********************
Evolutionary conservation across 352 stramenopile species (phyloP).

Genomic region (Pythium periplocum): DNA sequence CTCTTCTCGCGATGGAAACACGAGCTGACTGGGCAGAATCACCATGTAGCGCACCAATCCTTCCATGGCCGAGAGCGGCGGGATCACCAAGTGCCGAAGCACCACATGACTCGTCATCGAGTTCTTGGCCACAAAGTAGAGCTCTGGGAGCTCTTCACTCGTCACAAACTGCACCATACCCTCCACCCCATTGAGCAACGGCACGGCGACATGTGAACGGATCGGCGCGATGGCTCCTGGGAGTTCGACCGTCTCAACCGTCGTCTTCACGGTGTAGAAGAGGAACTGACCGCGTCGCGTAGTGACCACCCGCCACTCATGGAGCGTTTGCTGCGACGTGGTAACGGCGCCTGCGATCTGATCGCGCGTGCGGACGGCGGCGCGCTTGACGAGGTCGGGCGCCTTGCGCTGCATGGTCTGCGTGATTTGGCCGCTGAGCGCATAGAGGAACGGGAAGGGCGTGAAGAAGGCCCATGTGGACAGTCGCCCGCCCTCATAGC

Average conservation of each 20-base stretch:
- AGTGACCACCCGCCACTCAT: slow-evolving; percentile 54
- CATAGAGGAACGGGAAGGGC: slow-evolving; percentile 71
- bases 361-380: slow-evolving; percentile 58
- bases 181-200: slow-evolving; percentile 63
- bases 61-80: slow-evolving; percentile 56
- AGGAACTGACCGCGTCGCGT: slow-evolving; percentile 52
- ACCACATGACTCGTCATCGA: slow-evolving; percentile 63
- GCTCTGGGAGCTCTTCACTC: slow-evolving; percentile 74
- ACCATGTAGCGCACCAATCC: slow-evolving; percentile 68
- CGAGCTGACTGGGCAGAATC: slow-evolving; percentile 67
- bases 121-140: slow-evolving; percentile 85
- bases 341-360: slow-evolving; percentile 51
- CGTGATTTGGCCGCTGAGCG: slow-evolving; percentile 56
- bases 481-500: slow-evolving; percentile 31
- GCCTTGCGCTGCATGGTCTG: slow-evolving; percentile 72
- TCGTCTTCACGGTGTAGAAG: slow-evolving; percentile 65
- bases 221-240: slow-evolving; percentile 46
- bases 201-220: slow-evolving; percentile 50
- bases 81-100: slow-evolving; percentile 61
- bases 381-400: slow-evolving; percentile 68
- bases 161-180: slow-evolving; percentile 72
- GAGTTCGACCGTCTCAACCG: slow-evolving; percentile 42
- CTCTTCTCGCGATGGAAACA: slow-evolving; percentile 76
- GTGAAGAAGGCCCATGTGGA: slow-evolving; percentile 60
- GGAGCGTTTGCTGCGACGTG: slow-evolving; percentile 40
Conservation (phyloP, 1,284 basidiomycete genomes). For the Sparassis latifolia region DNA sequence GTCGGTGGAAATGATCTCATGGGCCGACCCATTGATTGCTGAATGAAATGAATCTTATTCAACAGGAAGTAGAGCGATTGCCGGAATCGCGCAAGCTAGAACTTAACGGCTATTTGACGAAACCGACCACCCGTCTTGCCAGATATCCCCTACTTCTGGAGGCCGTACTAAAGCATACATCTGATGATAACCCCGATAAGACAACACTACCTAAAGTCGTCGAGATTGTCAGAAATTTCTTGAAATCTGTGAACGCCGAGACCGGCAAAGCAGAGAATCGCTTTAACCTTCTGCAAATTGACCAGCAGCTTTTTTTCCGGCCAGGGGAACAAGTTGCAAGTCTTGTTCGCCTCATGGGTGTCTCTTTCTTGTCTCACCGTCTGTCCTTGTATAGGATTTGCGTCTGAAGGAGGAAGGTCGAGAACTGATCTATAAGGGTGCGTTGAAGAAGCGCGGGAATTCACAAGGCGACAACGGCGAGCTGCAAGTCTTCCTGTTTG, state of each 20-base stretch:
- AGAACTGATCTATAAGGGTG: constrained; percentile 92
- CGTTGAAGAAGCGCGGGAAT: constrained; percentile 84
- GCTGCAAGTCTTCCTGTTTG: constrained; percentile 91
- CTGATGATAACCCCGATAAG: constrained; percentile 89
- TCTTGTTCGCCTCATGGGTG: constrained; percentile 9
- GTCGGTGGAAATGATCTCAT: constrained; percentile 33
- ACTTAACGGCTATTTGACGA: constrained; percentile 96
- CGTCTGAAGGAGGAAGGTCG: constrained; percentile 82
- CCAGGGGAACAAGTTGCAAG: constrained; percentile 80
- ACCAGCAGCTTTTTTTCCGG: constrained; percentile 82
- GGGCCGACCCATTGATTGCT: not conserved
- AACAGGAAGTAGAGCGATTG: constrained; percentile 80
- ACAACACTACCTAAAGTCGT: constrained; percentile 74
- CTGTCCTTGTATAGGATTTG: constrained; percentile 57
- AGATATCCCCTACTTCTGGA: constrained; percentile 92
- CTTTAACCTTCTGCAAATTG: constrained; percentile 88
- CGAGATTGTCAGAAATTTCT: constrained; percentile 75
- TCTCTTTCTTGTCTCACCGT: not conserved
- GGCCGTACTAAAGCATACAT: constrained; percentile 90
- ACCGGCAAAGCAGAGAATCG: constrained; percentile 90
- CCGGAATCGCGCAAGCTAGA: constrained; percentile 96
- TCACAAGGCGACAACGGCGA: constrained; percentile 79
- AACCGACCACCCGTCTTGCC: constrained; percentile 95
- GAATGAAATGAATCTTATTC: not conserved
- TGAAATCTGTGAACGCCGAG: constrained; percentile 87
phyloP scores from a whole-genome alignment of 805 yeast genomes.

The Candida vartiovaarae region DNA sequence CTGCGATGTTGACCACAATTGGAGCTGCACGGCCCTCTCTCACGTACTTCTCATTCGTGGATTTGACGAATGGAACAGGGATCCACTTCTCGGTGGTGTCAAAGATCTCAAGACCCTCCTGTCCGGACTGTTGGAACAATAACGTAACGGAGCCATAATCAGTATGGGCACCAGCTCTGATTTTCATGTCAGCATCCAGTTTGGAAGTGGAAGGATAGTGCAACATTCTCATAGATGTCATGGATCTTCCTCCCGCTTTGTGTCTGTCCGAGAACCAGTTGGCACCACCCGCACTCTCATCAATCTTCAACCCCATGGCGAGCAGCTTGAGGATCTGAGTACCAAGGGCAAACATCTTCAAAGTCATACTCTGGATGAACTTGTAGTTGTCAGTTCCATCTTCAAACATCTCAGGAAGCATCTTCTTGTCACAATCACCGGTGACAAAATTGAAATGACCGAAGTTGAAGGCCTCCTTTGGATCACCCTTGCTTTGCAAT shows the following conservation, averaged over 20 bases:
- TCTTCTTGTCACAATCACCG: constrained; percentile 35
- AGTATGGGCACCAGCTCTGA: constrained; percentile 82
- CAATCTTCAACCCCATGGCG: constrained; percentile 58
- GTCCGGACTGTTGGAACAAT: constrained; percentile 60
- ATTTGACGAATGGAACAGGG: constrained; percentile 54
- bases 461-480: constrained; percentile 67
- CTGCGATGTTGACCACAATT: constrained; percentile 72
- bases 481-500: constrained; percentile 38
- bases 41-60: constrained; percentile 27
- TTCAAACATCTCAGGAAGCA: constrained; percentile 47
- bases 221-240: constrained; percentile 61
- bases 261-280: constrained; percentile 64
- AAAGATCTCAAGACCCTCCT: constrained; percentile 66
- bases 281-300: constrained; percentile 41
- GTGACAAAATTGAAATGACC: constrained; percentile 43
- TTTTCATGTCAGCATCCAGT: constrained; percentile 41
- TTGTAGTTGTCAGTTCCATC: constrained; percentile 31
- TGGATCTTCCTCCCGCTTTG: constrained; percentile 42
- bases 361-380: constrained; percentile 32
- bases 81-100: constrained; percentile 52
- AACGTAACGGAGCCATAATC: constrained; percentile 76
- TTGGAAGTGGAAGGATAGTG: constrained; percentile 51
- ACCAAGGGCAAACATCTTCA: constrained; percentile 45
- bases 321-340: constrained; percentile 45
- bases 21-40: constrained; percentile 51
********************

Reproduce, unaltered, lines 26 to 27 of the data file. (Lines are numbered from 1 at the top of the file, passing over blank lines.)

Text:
- CTCTTCTCGCGATGGAAACA: slow-evolving; percentile 76
- GTGAAGAAGGCCCATGTGGA: slow-evolving; percentile 60